What Is a Community Solar Garden and How Does It Work?

 In Blog Post, Community Solar, Going Green

Sure, vegetables and flowers can grow in gardens, but what about electricity? With community solar gardens it’s possible! Many states and utility companies are taking the innovation to local cities and neighborhoods to cultivate a bounty of green energy for the whole community to enjoy.

Community Solar Gardens: Bringing Clean Energy to Everyone!

The concept of a community solar garden is similar to a community plant garden. Instead of receiving fresh fruits and vegetables, community members receive credits towards their electricity bill. With community solar gardens, members of the community (residents, business owners, organizations, municipalities, etc.) can subscribe to a portion of a solar array, and in return can use the energy produced to help pay for their electricity costs. It gives the community equal access to the economic and environmental benefits of solar power regardless of space or homeownership. Plus, it’s a great way to save money, support clean and local energy, and help combat climate change.

How a Community Solar Garden Works

Community solar gardens exist in states where laws have created a program or the local utility voluntarily allows it. More and more states are getting on board and programs are passing as solar energy continues to gain popularity and becomes less expensive.

Community solar transactions are made possible by electric utility companies via the distribution grid, where power is disseminated to subscribing residents and businesses in the community. The solar energy produced at the site is metered, then sent across the electrical grid, and usage is metered on the customer end. This ensures participants receive their designated subscription credits as a deduction off their monthly energy bill. The credits subscribers receive are based upon how much they contribute to the solar project or how much electricity the solar project produces. In some states, users simply see the credits reflected on their electric bill, in others, subscribers will receive two bills, one from the CSG and one from the utility. Consumers may receive two bills, but when done right the total cost is lower!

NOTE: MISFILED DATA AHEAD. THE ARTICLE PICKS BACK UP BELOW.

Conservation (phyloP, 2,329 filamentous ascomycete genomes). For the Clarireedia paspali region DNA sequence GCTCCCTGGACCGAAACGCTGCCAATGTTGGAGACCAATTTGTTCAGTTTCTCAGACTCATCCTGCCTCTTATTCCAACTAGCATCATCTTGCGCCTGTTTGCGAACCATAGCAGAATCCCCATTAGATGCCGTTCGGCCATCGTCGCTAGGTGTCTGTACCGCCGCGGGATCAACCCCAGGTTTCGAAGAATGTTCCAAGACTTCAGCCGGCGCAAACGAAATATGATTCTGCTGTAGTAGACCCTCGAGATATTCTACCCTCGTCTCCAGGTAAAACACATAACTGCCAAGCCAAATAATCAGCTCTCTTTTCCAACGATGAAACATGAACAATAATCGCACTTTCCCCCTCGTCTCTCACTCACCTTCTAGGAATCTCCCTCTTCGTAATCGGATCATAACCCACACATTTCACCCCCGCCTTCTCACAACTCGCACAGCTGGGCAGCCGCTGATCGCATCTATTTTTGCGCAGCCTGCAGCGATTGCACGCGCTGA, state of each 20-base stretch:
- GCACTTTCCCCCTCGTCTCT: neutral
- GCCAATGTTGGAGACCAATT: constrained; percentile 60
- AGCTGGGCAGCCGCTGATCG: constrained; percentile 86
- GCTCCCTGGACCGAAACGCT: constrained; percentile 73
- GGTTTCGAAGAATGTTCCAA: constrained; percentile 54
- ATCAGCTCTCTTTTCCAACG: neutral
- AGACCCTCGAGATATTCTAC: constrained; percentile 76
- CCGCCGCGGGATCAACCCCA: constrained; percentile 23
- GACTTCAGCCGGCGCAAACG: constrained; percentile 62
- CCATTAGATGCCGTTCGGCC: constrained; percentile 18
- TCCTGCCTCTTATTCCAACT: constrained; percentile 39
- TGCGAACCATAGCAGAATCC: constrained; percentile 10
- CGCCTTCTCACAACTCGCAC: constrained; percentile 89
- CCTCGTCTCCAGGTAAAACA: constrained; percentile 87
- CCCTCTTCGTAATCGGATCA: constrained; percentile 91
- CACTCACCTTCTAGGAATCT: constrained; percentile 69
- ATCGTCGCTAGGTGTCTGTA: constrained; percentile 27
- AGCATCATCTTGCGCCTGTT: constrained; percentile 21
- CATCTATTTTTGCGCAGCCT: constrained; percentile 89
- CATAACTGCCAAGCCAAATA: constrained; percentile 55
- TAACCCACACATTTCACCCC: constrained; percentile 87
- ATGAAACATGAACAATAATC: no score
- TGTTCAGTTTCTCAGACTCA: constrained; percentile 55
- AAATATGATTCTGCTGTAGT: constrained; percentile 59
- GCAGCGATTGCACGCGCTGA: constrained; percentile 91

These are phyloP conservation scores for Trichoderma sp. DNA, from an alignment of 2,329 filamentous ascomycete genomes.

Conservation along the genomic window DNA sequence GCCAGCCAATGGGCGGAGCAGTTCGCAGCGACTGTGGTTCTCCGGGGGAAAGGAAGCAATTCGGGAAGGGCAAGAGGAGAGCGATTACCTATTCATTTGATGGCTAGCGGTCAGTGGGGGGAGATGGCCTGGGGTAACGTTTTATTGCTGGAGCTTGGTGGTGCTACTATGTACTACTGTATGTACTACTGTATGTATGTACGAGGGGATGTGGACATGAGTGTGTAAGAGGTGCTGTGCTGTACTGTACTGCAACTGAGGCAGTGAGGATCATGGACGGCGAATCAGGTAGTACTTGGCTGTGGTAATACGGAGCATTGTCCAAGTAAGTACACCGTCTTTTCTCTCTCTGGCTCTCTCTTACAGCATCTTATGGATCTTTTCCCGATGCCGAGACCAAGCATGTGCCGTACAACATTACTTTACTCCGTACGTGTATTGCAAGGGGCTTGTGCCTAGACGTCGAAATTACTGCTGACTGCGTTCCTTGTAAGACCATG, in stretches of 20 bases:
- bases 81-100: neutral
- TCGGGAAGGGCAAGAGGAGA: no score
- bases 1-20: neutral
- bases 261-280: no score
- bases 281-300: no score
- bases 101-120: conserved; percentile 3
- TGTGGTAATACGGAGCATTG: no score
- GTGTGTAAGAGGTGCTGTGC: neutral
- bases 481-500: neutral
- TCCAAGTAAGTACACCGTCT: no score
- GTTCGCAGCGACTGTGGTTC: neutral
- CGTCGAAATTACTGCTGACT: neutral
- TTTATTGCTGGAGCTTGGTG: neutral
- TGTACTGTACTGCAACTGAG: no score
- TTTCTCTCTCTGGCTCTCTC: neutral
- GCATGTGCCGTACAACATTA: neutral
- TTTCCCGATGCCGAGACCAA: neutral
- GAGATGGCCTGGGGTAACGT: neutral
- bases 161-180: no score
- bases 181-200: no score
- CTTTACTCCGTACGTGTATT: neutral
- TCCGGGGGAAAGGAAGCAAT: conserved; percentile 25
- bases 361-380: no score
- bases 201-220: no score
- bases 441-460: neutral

How to Join a Community Solar Garden

Community solar gardens are located in more than half of U.S. states, with Colorado, California, Massachusetts, and Minnesota leading the way. And they’re expected to continue growing, especially in states with supportive environmental policies and initiatives. If you’re interested in learning about community solar gardens near you, contact your utility provider.

Tip: Before joining a community solar garden, monitor how much energy your household or business uses each month; most subscribers match their utility usage amount to the portion of the solar array they subscribe to.

With looming global warming concerns and a push for renewable energy, solar power is a concept that will only continue to grow. Given the cost savings, carbon footprint reduction, and the ability to support local and clean energy, it’s a win-win-win for any community member to join. Clean energy is no longer limited; everyone has the power to choose and make a difference in the world for future generations to come.

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